Jan. 19, 2021
There are little nuances and loopholes in the law that politicians and taxing entities use to increase your taxes.
This blog post is a compilation of different concerns people bring to me (in their own words) identifying these issues.
I cannot vouch for the validity of these comments. I just feel that this is an important conversation and these concerns need to be brought to light and affirmed then fought or debunked and dismissed.
Here you go:
Anticipation Notes are the new product for getting around the Voter-Approval Tax rate.
Contribution by JH:
The Voter-Approval Rate is figured using this calculation: (No-New-Revenue Maintenance and Operations Rate x 1.035) + (current Debt Service Tax Rate). Increases in the Debt Service Rate are not applied towards the Voter-Approval Rate calculation.
In light of the restrictions placed on local government entities by the recent passing of legislation, bond counsels and bond dealers have discovered a new way of using Anticipation notes to fill local government entities need to fund expanding government. Bond counsel, like Bickerstaff’s David Mendez, are advising local government entities to forego the traditional pay-as-you-go approach to budgeting and begin using M&O funds -Anticipation notes- to pay for items that Mendez calls "routine capital items." According to him, these are things like "law enforcement vehicles," "gravel and road base material," "computers, or office equipment." This clever loophole allows local entities the ability to spend over the Voter-Approval rate and not be subject to a rollback election. Here is an article in the August 2020 Texas County Progress, titled ‘Using Anticipation Notes to Finance Capital Expenditures’ by David Mendez explaining it. https://dashboard.mazsystems.com/webreader/68481?page=20
Because the Voter-Approval rate does not take the Debt Service rate into account, entities can borrow as much money as the want each year as long as the financial market sees fit. And because Anticipation notes repayments can be back-end loaded, governing bodies can issue notes that do not hit taxpayers’ pocketbooks until years after they are passed. Or in the case of Aransas County, 5 years. How can taxpayers be expected to hold elected officials accountable for their actions when the actions took place 5 years prior, and the required notification was an agenda item on a 72-hour meeting announcement?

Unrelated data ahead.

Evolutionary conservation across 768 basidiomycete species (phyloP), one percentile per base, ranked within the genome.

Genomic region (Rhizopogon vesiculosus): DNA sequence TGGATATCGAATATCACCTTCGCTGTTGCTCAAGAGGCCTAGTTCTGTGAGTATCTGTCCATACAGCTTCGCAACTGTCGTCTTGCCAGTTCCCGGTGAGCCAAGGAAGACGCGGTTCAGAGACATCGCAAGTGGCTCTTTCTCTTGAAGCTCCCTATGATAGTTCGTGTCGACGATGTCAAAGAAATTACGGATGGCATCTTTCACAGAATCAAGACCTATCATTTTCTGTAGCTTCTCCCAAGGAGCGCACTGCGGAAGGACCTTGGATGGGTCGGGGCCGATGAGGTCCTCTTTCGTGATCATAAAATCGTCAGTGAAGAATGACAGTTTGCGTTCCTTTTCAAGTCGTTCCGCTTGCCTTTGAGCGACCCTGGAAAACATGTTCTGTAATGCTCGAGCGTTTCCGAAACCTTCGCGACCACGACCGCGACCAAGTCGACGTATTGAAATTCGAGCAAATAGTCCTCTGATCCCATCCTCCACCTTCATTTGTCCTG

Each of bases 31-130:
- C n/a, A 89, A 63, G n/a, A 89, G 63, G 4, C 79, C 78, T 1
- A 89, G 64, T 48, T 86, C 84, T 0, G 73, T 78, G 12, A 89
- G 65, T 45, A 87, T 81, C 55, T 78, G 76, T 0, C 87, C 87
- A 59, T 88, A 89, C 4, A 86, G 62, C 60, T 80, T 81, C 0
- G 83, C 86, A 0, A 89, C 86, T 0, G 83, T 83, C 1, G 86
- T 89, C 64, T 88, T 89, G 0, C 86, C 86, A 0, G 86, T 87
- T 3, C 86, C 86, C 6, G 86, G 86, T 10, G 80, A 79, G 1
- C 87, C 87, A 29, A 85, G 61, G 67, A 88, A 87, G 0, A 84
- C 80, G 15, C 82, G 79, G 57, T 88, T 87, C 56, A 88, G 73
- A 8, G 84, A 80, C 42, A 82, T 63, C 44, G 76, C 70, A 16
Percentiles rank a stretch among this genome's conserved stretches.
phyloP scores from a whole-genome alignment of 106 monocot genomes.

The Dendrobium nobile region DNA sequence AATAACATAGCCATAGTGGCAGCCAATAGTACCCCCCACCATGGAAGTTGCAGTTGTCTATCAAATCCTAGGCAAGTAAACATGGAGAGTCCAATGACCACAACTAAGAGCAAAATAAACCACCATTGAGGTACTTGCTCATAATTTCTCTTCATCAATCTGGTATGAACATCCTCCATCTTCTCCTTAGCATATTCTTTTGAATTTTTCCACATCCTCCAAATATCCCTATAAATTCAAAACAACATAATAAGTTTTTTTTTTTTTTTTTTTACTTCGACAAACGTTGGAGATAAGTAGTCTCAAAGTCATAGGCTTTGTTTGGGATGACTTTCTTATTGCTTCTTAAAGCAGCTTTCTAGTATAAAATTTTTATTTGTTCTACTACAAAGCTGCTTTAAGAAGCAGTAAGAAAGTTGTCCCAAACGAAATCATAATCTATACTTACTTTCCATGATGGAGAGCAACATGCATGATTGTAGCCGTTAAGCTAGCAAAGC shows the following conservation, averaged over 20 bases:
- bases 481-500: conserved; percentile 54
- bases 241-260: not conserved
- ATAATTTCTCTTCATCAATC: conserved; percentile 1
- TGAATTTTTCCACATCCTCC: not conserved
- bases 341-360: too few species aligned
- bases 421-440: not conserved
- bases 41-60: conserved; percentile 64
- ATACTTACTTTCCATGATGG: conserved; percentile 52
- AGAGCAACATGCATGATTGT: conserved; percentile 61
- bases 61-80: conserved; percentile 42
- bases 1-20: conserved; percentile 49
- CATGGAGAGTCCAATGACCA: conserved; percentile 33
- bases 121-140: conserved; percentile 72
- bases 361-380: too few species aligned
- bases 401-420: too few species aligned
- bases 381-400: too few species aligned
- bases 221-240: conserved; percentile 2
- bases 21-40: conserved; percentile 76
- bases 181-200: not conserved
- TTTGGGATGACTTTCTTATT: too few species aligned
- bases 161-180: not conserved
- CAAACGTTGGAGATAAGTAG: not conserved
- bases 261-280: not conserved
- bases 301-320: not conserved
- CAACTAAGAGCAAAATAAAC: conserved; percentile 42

The Legislature tried to help local citizens get government spending under control. Instead, I fear, what it really did was lead us more down the path of debt slavery.
MUD's PID's and MMD's
Contributed by FT:
I have some issues with all the Special Local Law districts, created legislatively with little or no accountability to residents or the Counties and Municipalities they were created within.
They are another way to hide true costs of taxes from homeowners. Some of these assessments are as high as $5000/year to an individual homeowner. Additionally administrative costs can be increased each year. http://www.texas-statutes.com/special-district-local-laws-code
Municipal Management District (MMD)
Can be funded by an ad valorem tax (MUD) or assessment (PID). Usually created by State Legislature or Texas Commission on Environmental Quality.
They are usually administered by law firms.
At issue is assessment and notification of buyers at contract, and cost controls in future years.
Take a look at this MMD document that “shall be” attached to home purchase contracts. This is from the MMD I just got out of. It contains a decent explanation. Many don’t see it until Title/Closing, which is typically too late. If used as designed and specified buyers would be fully aware and there would be NO issue with notification. Approximately 70% of buyers don’t recall being informed.
It’s still a government COST to buyers with little to no accountability or control of increases. It’s also lien-able if not paid.
Homebuyers who sell to others MUST disclose, but builders and developers typically don’t.
That’s the primer, 30,00 foot view.